Funding: to Harriman

Gregory R. Harriman gregoryh at
Sun Dec 24 16:17:40 EST 1995

In article
<Pine.SOL.3.91.951224141409.29841B-100000 at mcmail.CIS.McMaster.CA>,
berezin at MCMAIL.CIS.MCMASTER.CA (Alexander Berezin) wrote:
> Dear Gregory,
> Reading word-by-word what you are saying, I can 
> see a point in almost everything you say. Yes,
> there are 'good' and 'productive' big labs.
> (question still 'good' and 'productive' for
> what ?). Yes, not all go there 'for money' (although 
> I do know quite few young fellows, both genders, who 
> recently dropped half-way their biomedical PhDs 
> to go to, etc.


Does deciding to go to medical school represent some kind of failure on
their part?  Since when is becoming a physician such a great sin?

> But being 'insider' of the biomedical research 
> you may (slightly or strongly - I don't know)
> overestimate what people outside of it think about 
> the importance of it for the real progress and
> improvement of medicine. You may be very enthusiastic
> about how much molecular biology and genetic engineering
> can do for cancer, Alzheimer, AIDS, or whatever. 
> But people 'out there' not necessary see it this way.
> What people see is that there is NO real progress on
> cancer despite all the billions spend on it (try to argue 
> overwise to a mother whose child just died of leukemia). 
> What people see ON THE GROUND are largely broken promises. 
> And yes, that's why people go (often in desparation) 
> to 'faith healers' and other likes. And paradoxically,
> more and more people see the MAINSTREAM medicine as a 
> just a form of highly sophisticated quackery which really 
> can't do too much. In short, its geting more and more
> clear (like in my earlier example with undelivered 
> thero-nucler fusion) that Big Biomedical Establishement 
> simply does not delievr. I personally, very sorry to say you
> this, but it seems to me rather unlikely that BBE can 
> continue on the same gears for too much longer on the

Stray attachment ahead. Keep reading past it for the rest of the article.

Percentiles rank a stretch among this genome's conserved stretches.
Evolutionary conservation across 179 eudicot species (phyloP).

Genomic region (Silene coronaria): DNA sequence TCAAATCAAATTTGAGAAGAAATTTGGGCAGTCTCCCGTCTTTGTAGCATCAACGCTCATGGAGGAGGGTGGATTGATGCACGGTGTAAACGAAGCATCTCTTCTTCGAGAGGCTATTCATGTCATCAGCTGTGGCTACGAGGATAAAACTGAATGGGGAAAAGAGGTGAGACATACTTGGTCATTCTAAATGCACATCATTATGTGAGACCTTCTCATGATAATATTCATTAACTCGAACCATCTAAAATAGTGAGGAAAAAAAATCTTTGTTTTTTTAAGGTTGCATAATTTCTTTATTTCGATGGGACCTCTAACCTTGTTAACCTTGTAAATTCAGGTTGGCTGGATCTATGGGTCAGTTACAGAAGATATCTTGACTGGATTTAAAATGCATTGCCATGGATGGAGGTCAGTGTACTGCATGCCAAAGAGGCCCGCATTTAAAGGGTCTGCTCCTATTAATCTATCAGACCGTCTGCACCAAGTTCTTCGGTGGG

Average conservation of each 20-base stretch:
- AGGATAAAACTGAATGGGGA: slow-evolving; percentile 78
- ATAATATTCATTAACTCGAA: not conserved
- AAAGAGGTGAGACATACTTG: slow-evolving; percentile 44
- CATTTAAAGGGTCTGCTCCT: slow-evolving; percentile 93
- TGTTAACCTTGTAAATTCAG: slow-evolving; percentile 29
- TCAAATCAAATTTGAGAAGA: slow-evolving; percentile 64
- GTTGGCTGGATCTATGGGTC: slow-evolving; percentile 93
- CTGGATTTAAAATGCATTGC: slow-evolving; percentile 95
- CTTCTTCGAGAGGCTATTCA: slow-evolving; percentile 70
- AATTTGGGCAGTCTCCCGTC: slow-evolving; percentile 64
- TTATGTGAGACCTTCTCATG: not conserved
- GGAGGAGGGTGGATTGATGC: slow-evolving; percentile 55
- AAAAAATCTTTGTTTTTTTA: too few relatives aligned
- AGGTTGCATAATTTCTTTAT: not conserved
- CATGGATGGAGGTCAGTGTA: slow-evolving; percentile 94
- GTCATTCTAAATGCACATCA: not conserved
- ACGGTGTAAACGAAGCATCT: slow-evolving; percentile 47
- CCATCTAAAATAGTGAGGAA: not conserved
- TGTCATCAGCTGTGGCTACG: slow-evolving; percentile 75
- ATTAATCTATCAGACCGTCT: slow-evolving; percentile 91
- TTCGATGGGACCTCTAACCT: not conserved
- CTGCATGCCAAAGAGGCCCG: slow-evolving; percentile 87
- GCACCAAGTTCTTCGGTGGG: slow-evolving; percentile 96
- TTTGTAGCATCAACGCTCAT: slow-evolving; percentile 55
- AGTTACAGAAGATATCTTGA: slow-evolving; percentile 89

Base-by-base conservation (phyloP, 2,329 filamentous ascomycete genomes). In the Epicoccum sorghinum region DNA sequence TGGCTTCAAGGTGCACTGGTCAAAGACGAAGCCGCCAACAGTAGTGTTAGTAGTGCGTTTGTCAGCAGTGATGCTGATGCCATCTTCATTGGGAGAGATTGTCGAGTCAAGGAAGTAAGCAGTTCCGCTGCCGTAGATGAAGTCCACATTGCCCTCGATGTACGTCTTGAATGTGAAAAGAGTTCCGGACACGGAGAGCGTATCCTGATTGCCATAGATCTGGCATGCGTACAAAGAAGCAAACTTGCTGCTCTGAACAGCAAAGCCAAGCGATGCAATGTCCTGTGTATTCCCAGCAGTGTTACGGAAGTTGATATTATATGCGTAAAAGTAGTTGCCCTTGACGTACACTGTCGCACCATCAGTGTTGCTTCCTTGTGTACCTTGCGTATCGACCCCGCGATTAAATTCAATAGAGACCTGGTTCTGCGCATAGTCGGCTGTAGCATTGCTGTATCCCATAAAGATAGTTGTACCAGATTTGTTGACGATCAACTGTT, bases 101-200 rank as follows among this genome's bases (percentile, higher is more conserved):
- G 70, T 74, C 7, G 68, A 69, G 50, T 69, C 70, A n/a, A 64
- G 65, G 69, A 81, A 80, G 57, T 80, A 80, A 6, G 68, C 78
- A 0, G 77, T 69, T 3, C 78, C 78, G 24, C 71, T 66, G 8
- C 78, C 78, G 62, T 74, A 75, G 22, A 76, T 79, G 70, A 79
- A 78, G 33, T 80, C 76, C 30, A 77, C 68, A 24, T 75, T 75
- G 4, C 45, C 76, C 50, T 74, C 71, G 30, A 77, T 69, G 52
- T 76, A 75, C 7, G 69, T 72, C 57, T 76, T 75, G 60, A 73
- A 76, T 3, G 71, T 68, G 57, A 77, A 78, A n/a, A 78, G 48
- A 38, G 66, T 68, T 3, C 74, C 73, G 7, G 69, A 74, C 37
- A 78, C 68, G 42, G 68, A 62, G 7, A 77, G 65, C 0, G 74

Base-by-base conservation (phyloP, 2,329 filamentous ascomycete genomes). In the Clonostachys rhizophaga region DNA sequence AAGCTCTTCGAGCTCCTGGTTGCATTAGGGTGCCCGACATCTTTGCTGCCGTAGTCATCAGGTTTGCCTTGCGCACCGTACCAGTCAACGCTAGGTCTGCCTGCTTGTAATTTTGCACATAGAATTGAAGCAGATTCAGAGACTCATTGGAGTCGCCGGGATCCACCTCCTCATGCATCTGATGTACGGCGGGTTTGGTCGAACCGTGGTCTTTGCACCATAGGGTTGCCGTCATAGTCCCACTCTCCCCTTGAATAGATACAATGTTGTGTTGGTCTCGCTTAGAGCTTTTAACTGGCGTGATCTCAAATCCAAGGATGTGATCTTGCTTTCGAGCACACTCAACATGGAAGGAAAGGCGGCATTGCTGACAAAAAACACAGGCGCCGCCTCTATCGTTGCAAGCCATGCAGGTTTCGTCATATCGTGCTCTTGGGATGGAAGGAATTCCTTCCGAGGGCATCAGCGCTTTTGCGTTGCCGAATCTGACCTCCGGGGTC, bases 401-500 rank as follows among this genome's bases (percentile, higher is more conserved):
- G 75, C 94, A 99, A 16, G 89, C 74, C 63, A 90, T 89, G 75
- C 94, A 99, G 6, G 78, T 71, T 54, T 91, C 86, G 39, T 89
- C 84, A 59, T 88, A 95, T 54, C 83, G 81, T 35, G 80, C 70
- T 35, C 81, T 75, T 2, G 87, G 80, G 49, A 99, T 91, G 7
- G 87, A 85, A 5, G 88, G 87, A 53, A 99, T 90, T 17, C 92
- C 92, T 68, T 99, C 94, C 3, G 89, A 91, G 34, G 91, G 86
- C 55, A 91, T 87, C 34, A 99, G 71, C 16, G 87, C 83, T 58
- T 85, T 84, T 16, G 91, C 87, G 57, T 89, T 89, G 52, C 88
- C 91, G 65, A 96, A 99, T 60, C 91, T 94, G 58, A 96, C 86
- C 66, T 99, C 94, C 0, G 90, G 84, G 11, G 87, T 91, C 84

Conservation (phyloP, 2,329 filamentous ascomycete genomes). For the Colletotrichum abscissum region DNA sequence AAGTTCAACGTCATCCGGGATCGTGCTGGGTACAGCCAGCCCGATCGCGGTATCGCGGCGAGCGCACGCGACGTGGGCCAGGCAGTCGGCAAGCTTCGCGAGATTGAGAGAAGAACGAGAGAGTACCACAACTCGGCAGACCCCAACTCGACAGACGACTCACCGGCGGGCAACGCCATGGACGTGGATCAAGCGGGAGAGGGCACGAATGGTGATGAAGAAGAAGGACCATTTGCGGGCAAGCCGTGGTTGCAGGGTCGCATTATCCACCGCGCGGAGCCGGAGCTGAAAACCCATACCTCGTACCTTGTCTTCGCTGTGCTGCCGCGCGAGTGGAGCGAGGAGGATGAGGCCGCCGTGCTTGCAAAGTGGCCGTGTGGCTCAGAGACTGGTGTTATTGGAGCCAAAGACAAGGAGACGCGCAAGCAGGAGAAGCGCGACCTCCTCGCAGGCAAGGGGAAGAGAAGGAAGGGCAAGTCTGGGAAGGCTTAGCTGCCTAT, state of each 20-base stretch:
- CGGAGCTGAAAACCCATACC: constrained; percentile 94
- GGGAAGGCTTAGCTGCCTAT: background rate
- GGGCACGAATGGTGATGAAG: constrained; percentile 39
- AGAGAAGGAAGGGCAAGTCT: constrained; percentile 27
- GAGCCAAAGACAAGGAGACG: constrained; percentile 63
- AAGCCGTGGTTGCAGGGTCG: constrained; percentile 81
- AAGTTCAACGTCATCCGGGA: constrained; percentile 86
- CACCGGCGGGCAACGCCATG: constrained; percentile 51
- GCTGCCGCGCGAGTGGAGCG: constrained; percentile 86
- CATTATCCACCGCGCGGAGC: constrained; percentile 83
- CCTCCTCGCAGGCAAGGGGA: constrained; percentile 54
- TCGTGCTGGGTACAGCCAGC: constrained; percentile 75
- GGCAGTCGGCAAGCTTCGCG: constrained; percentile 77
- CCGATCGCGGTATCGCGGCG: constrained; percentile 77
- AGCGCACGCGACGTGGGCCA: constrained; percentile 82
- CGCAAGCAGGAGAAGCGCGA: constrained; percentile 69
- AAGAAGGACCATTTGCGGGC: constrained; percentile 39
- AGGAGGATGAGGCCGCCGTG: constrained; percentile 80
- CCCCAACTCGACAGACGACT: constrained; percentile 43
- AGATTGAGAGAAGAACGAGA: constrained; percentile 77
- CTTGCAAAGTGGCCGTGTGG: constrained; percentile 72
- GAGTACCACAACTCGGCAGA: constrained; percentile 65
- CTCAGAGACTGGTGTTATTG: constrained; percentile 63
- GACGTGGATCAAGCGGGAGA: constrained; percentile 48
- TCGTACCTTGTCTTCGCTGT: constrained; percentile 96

> basis of promises.   

     You are perhaps overly pessimistic regarding the viablity of the
biomedical establishment, however, you do raise some valid and important
issues.  I believe one of the biggest failures of the biomedical
establishment (your so-called BBE) is the way it has communicated with lay
people and the general public about medical and scientific achievements. 
Biomedical scientists often miscommunicate with the public regarding their
research, for a variety of reasons.   Frequently, they get excited about
their accomplishments and this exuberance is misunderstood.  Sometimes,
they focus on the long-term significance of the work but fail to put it
into perspective in terms of the lack of immediate benefits.   And, like
all people, they sometimes exagerate the importance of their work.  

     Regardless, there can be little doubt, when seen from an informed and
objective point of view, that remarkable progress has been made over the
last 30 years in our understanding of how living organisms, and especially
human beings, function at the cellular and even molecular level.  While
many of these discoveries will have profound effects on our's or our
children's lives in the future, they unfortunately may not provide
immediate benefit to people with diseases, such as cancer.  A good example
of this is my previous posting regarding the BRCA genes.  We now know that
mutations in certain genes lead to cancer.  While this knowledge will
allow us to screen and hopefully prevent some cancers in the future, it
does nothing for the person who has cancer today.  Often, these scientific
discoveries are sensationalized (and the press bears some of the blame in
this) to make it sound as if a cure for cancer has just been discovered.
Clearly while that is not the case, there is every reason to be confident
that such discoveries will ultimately lead to better treatments or even
cures for many of these diseases.

     The challenge to the "BBE" is to do a better job of communicating
with the public.  Biomedical scientists must try harder to explain not
only the significance, but also the limitations, of discoveries.  By doing
this successfully, biomedical science will gain better credibility and
support from the general public.

Greg Harriman

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